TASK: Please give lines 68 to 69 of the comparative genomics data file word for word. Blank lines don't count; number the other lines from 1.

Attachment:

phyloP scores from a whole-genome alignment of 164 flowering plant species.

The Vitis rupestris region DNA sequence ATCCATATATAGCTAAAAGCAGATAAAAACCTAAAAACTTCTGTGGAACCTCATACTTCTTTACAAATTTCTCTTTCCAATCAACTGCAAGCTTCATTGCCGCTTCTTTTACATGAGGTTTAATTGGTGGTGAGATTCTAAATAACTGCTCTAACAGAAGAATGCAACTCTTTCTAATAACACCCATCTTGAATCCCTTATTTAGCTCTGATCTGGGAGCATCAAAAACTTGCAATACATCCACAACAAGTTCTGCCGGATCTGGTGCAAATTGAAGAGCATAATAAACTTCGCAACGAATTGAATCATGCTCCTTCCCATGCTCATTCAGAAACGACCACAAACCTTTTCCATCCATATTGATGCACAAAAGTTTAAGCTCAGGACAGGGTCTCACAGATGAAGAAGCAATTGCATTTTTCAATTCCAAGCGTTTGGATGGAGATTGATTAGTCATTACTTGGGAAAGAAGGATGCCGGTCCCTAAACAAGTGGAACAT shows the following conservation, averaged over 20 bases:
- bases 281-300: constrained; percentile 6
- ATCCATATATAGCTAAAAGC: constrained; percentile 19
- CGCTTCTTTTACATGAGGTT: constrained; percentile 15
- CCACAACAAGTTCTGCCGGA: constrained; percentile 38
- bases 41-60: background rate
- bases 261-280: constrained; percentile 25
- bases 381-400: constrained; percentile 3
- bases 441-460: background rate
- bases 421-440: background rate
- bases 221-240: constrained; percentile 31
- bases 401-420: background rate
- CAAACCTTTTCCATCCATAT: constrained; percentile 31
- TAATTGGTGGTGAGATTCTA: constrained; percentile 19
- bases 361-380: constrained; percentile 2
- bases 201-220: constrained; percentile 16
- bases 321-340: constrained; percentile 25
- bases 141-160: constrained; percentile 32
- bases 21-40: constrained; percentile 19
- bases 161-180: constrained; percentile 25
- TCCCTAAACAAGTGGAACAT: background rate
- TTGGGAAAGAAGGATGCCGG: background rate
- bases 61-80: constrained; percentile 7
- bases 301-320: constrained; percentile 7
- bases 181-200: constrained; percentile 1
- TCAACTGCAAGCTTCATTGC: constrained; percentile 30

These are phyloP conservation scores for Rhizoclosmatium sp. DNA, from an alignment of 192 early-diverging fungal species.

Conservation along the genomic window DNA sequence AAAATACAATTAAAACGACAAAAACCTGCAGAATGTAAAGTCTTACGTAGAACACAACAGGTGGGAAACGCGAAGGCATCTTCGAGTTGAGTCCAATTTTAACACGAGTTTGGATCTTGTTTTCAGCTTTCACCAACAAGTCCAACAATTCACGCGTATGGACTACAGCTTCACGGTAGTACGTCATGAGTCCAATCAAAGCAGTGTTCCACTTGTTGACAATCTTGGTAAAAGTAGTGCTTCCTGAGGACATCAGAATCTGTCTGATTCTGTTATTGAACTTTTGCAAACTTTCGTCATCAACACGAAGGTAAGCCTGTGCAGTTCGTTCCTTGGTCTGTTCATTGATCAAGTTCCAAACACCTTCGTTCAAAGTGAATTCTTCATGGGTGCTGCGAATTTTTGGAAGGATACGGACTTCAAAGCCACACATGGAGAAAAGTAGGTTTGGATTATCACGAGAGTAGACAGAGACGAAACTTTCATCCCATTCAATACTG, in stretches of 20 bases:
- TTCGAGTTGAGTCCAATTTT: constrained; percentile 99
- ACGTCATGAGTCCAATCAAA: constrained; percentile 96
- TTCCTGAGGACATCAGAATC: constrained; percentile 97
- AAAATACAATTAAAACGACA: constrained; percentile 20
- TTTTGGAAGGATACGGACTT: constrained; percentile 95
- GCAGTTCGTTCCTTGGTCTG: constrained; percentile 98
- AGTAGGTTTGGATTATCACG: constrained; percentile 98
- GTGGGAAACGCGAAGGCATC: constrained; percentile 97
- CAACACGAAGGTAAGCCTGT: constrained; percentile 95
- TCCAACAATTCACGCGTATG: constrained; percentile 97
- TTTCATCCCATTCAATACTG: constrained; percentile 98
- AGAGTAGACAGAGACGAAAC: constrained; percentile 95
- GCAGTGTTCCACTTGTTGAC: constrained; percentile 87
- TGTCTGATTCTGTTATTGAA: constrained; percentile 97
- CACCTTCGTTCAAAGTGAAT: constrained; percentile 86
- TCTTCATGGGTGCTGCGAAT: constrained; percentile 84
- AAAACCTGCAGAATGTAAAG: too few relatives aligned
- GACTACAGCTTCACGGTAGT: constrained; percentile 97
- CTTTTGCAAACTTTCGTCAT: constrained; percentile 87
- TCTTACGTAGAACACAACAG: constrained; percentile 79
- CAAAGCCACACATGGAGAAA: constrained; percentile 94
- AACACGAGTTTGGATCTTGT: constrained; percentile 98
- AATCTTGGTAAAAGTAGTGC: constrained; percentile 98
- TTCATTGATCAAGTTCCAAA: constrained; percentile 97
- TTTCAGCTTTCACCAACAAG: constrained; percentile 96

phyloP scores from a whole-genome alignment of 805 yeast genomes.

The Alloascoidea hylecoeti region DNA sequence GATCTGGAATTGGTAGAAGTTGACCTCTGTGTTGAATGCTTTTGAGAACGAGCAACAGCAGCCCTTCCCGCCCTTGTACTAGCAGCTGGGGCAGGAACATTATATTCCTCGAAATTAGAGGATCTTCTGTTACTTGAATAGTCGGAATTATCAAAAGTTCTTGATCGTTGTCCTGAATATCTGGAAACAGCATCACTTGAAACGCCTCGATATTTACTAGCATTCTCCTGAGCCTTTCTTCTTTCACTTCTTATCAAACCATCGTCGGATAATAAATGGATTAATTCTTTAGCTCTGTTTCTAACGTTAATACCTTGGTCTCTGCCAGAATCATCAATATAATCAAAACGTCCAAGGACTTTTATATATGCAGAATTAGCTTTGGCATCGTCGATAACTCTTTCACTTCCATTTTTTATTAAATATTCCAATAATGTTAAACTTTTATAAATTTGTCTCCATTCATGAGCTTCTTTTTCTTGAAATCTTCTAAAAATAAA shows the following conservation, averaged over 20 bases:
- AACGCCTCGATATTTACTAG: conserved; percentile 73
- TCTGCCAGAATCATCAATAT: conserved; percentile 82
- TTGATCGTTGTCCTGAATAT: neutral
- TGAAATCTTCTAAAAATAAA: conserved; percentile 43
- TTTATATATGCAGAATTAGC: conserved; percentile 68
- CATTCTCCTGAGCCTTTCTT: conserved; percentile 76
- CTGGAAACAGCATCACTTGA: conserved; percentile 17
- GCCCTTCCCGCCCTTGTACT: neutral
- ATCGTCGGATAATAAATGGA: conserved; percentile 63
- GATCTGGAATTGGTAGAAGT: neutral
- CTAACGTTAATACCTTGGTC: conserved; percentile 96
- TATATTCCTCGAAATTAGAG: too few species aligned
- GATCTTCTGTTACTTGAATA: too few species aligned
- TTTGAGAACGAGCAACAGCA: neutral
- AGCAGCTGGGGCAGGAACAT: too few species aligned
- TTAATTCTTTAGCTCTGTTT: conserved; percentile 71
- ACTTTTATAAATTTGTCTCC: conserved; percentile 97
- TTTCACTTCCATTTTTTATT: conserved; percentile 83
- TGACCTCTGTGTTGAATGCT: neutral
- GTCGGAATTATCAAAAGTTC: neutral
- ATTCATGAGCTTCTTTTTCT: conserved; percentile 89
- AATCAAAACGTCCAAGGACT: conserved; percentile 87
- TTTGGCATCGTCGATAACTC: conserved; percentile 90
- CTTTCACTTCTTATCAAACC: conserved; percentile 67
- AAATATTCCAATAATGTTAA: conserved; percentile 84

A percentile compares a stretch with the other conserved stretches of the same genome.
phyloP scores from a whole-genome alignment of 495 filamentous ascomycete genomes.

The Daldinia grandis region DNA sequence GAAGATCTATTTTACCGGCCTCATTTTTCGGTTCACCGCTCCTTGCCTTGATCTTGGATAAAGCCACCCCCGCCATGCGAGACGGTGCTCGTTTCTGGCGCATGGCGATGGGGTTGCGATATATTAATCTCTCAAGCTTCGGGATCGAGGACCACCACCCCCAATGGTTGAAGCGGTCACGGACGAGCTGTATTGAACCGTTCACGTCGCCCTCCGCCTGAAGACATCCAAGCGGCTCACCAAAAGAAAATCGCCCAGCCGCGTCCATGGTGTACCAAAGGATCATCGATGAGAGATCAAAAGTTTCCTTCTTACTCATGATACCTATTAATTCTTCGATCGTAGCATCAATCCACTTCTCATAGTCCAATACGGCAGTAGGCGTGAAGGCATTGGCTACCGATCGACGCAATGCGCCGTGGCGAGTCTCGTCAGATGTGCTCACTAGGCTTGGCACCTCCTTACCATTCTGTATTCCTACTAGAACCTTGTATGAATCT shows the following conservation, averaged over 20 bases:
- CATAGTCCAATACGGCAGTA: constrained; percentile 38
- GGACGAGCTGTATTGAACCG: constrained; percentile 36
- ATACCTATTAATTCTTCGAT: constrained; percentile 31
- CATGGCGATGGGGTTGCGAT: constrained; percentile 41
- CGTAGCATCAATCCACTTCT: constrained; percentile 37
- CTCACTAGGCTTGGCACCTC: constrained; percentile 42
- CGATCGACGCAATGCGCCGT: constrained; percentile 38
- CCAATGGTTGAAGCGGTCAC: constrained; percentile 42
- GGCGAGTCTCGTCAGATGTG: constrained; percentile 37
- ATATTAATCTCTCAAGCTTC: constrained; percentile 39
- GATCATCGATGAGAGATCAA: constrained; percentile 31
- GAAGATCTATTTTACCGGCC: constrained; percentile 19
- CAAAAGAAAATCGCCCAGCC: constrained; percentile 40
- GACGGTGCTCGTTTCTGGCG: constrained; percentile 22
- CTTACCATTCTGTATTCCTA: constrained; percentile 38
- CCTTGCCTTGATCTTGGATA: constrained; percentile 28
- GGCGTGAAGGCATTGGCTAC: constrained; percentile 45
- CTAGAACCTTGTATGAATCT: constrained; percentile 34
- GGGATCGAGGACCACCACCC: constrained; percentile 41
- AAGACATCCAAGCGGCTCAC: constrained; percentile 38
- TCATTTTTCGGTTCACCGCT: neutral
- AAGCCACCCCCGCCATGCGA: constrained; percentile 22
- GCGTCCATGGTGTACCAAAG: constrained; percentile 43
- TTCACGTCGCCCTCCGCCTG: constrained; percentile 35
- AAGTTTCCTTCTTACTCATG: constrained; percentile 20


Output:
- TATATTCCTCGAAATTAGAG: too few species aligned
- GATCTTCTGTTACTTGAATA: too few species aligned